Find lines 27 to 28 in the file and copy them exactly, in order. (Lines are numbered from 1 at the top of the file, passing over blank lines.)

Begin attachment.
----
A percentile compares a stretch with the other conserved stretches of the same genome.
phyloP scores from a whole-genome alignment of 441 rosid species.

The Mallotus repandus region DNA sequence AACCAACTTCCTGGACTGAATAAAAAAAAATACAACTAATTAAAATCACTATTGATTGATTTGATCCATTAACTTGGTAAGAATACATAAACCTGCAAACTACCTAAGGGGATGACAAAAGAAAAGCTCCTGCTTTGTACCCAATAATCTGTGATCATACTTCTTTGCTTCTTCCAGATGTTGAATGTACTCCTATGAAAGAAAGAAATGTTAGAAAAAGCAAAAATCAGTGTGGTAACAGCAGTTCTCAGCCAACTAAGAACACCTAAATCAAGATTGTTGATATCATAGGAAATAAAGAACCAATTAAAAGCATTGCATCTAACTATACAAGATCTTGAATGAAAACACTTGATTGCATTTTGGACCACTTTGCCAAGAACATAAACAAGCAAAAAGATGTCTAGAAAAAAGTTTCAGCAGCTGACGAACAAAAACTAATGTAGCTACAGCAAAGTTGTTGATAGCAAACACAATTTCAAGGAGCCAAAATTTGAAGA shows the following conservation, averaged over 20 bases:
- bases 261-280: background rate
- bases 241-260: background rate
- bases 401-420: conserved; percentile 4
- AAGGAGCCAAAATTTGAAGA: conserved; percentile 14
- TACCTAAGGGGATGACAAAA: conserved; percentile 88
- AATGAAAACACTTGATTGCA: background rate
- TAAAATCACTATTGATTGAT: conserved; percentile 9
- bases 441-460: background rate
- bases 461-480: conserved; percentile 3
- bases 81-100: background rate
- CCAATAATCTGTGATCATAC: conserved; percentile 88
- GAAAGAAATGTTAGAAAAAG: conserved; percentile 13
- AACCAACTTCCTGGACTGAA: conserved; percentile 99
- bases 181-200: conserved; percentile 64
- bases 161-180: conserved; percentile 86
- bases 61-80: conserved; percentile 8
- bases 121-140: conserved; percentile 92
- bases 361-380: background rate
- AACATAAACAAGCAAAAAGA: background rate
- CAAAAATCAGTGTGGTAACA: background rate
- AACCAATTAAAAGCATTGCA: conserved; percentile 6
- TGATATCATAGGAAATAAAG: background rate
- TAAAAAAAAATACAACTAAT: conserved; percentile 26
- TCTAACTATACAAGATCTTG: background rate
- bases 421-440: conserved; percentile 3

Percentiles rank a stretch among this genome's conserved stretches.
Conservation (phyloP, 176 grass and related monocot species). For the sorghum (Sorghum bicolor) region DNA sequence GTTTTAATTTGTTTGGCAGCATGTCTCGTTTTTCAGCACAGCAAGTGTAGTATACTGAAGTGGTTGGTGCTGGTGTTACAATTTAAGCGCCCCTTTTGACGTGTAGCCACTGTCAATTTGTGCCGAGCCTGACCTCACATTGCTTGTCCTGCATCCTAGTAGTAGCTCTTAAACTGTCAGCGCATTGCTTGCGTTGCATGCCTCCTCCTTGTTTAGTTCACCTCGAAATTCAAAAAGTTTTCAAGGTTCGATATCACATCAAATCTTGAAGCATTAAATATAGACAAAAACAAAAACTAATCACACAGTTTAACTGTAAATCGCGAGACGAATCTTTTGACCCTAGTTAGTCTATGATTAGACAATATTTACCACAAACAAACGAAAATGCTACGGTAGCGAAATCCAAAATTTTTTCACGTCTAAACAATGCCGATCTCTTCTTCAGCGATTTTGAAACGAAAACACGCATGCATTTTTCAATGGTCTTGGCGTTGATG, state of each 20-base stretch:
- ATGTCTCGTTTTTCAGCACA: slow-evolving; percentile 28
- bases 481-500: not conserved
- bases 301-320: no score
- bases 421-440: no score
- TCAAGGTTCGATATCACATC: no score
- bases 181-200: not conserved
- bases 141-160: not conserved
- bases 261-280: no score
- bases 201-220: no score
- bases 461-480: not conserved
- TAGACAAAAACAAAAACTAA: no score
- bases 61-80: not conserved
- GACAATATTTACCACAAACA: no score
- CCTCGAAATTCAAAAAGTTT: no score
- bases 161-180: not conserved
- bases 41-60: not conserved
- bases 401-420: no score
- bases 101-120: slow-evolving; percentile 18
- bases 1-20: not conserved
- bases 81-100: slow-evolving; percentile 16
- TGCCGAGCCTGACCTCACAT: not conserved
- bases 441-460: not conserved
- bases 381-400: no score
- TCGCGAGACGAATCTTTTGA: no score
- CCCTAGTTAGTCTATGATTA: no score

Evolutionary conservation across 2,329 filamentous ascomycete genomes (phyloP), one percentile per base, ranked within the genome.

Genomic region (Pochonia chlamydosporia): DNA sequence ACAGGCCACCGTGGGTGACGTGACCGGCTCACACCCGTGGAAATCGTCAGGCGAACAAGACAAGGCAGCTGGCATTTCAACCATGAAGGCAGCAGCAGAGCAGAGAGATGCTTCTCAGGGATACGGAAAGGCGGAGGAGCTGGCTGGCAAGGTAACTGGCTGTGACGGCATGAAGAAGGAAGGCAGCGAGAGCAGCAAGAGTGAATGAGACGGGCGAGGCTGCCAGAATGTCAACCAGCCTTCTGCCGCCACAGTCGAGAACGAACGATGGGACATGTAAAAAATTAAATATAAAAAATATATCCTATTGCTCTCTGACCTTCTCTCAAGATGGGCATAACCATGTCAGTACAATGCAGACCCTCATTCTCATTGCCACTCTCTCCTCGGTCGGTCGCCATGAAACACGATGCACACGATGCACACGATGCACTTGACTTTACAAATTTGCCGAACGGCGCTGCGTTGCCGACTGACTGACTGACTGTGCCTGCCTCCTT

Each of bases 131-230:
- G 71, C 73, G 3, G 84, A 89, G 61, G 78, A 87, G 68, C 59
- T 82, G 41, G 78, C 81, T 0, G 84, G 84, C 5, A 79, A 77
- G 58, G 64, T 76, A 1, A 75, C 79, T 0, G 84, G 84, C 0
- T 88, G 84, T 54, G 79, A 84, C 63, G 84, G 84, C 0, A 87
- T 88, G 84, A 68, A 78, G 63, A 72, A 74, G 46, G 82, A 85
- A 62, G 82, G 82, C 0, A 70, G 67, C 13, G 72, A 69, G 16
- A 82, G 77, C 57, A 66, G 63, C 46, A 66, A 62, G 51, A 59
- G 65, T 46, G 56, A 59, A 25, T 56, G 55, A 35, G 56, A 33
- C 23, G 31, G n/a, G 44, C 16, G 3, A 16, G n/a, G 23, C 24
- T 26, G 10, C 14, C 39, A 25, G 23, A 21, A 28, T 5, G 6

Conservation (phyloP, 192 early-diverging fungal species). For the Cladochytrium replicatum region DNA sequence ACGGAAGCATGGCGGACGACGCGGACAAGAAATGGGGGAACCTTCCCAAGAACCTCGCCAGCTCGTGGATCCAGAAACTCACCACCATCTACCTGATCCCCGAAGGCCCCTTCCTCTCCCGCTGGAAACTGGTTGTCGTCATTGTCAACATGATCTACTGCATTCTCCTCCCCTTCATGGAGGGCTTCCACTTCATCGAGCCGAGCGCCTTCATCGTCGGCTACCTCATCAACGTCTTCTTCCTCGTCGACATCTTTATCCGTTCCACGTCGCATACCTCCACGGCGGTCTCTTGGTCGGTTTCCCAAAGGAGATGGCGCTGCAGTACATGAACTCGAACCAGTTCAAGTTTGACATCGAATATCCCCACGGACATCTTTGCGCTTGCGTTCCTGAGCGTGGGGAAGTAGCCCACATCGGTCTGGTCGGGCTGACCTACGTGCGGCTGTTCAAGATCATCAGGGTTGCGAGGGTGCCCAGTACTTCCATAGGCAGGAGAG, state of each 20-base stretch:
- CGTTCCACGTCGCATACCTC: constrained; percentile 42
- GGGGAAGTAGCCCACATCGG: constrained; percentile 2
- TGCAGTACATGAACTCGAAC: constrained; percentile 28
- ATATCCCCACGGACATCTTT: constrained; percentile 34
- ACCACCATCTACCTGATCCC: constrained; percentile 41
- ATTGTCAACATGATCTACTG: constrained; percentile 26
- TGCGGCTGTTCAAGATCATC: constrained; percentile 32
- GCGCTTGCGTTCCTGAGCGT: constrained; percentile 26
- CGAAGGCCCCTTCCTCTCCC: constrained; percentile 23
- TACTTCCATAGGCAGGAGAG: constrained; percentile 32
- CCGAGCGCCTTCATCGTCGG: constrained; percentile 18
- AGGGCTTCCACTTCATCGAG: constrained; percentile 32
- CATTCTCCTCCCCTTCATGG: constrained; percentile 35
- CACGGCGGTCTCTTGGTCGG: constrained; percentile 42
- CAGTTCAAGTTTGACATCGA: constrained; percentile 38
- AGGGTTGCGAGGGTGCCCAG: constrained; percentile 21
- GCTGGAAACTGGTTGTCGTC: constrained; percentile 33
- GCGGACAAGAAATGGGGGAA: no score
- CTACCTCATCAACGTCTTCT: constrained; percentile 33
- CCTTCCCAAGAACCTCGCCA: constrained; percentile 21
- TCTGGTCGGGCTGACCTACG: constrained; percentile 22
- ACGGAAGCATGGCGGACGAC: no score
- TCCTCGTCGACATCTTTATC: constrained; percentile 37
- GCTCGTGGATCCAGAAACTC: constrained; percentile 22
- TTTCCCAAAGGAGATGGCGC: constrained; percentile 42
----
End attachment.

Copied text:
- TCTAACTATACAAGATCTTG: background rate
- bases 421-440: conserved; percentile 3